Abu Muslim’s success was rapid and complete, and in 132 the ‘Umayyad dynasty was overthrown and
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partly exterminated, and so “the butcher” became the first of the ‘Abbasid Khalifs, so called as being of the family of al-‘Abbas the son of ‘Abdu l-Muttalib.
As soon as the Khalif Abu l-‘Abbas was seated on the throne his chief aim was to secure the establishment of his dynasty by getting rid of all possible rivals, and it was the vigour he showed in doing this which earned for him the title of “the Butcher.” First of all he hunted down and slew all the representatives he could find of the ‘Umayyad family. One of these escaped, ‘Abdu r-Rahman, and went to Africa where he endeavoured to form a body of supporters without success, and then crossed over to Spain where in 138 he established himself at Cordova, and there he and his descendants ruled until 422 A.H. These Spanish ‘Umayyads claimed to be legitimist rulers, but never assumed the divine claims of the ‘Alid section.
Abu Muslim, who had done most to establish the ‘Umayyad dynasty, next provoked the Khalif’s jealousy, probably with good cause for he was indignant to find that “the Butcher” was no sooner on the throne than he entirely discarded the Shi‘ites who had helped to place him there, and so within the first year of the ‘Abbasid rule Abu Muslim was put to death.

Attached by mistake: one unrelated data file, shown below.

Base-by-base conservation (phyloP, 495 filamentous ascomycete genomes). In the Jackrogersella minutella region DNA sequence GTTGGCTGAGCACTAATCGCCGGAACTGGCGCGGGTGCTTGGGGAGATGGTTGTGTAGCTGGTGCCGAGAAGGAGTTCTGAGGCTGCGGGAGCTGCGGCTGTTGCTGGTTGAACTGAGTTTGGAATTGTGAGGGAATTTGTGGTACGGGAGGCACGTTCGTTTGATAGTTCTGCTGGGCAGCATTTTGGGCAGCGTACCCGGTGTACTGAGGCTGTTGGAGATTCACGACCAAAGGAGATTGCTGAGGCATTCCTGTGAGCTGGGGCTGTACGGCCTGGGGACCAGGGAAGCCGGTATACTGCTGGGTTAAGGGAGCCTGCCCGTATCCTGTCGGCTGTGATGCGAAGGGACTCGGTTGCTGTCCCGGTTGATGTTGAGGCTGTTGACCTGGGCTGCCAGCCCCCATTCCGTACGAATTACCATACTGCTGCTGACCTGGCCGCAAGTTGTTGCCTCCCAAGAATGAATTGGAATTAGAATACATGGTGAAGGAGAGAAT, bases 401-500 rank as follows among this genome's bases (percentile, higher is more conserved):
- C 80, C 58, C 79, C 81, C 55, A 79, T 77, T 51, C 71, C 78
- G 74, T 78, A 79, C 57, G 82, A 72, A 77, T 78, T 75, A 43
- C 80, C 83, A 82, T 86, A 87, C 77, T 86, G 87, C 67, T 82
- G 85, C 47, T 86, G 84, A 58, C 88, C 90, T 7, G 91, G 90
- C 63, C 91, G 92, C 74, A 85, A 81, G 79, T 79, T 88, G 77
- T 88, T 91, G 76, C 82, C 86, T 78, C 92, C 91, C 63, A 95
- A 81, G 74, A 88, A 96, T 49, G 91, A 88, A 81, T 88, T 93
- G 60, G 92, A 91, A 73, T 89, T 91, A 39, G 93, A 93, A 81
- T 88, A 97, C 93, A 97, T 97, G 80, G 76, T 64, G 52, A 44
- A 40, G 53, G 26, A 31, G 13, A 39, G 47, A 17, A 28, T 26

The fall of the ‘Umayyads brought an end to the tyranny of the Arab minority, as it now was, and placed the preponderance for a clear century (A.H. 132-232) in Persian hands. The government was
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remodelled on Persian lines, and to Persian influence was due the institution of the wazir or responsible minister at the head of the executive. The title is probably identical with the Old Persian vi-chir or “overseer” (thus Darmesteter: Etudes Iraniennes i. p. 58. note 3.); before this the chief minister was simply clerk (kàtib) or adviser (mushir) and was simply one of the Khalif’s attendants who was employed to conduct correspondence, or to give advice when occasion required. In 135 the noble Persian family of Barmecides began to supply wazirs, and these controlled the policy of the Khalifate until 189. From the time of al-Mansur (A.H. 136-158) onwards the Persians began to assert their pre-eminence and a party was formed known as the Shu‘ubiyya or “anti-Arab party” of those who held, not only that the alien converts were equal to the Arabs, but that the Arabs were a half savage and inferior race in all respects, contrasting unfavourably with the Persians, Syrians, and Copts. This party produced considerable mass of controversial literature in which free course was given to the general dislike felt towards the Arabs and which reveals the intensity of the contempt and hatred felt towards these parvenus. The Arabs had boasted of their racial descent and had devoted much attention to the keeping of their genealogies, at least in the century immediately preceding the rise of Islam; as they had then only just commenced to count descent in the father’s line these genealogies were purely fictitious in so far as they dealt with pre-Islamic